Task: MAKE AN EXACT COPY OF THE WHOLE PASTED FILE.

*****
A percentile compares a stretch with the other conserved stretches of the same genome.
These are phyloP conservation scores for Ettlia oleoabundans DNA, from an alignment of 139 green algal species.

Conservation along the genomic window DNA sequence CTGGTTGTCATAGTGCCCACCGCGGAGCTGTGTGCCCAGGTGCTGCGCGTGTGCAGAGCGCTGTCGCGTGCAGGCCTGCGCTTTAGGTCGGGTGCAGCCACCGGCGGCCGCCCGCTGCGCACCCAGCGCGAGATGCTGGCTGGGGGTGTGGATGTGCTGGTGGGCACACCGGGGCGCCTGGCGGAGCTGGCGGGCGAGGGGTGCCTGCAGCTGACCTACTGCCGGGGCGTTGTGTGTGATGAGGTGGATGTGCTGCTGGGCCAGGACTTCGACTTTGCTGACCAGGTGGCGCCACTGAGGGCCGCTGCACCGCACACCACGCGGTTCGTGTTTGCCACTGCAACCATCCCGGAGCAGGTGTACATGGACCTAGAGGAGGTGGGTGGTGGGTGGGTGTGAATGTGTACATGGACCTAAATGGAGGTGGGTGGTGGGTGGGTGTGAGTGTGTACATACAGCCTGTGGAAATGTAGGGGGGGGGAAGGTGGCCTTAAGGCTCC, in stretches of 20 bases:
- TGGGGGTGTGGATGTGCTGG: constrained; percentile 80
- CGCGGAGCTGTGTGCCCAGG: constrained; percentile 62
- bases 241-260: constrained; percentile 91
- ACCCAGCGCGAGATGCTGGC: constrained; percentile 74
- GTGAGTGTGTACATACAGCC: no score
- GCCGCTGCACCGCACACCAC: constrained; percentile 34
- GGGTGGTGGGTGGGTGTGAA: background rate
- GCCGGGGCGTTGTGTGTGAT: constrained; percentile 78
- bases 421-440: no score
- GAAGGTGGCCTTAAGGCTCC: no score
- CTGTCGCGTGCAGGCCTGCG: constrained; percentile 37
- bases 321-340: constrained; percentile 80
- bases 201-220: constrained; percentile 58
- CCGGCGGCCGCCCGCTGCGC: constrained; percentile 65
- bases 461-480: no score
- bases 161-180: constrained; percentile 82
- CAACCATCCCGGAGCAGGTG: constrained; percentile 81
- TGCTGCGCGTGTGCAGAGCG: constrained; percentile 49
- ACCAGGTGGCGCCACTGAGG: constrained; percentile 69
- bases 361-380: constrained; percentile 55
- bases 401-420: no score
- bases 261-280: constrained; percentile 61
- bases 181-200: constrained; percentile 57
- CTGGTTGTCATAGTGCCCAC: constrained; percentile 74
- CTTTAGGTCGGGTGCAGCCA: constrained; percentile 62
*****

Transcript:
A percentile compares a stretch with the other conserved stretches of the same genome.
These are phyloP conservation scores for Ettlia oleoabundans DNA, from an alignment of 139 green algal species.

Conservation along the genomic window DNA sequence CTGGTTGTCATAGTGCCCACCGCGGAGCTGTGTGCCCAGGTGCTGCGCGTGTGCAGAGCGCTGTCGCGTGCAGGCCTGCGCTTTAGGTCGGGTGCAGCCACCGGCGGCCGCCCGCTGCGCACCCAGCGCGAGATGCTGGCTGGGGGTGTGGATGTGCTGGTGGGCACACCGGGGCGCCTGGCGGAGCTGGCGGGCGAGGGGTGCCTGCAGCTGACCTACTGCCGGGGCGTTGTGTGTGATGAGGTGGATGTGCTGCTGGGCCAGGACTTCGACTTTGCTGACCAGGTGGCGCCACTGAGGGCCGCTGCACCGCACACCACGCGGTTCGTGTTTGCCACTGCAACCATCCCGGAGCAGGTGTACATGGACCTAGAGGAGGTGGGTGGTGGGTGGGTGTGAATGTGTACATGGACCTAAATGGAGGTGGGTGGTGGGTGGGTGTGAGTGTGTACATACAGCCTGTGGAAATGTAGGGGGGGGGAAGGTGGCCTTAAGGCTCC, in stretches of 20 bases:
- TGGGGGTGTGGATGTGCTGG: constrained; percentile 80
- CGCGGAGCTGTGTGCCCAGG: constrained; percentile 62
- bases 241-260: constrained; percentile 91
- ACCCAGCGCGAGATGCTGGC: constrained; percentile 74
- GTGAGTGTGTACATACAGCC: no score
- GCCGCTGCACCGCACACCAC: constrained; percentile 34
- GGGTGGTGGGTGGGTGTGAA: background rate
- GCCGGGGCGTTGTGTGTGAT: constrained; percentile 78
- bases 421-440: no score
- GAAGGTGGCCTTAAGGCTCC: no score
- CTGTCGCGTGCAGGCCTGCG: constrained; percentile 37
- bases 321-340: constrained; percentile 80
- bases 201-220: constrained; percentile 58
- CCGGCGGCCGCCCGCTGCGC: constrained; percentile 65
- bases 461-480: no score
- bases 161-180: constrained; percentile 82
- CAACCATCCCGGAGCAGGTG: constrained; percentile 81
- TGCTGCGCGTGTGCAGAGCG: constrained; percentile 49
- ACCAGGTGGCGCCACTGAGG: constrained; percentile 69
- bases 361-380: constrained; percentile 55
- bases 401-420: no score
- bases 261-280: constrained; percentile 61
- bases 181-200: constrained; percentile 57
- CTGGTTGTCATAGTGCCCAC: constrained; percentile 74
- CTTTAGGTCGGGTGCAGCCA: constrained; percentile 62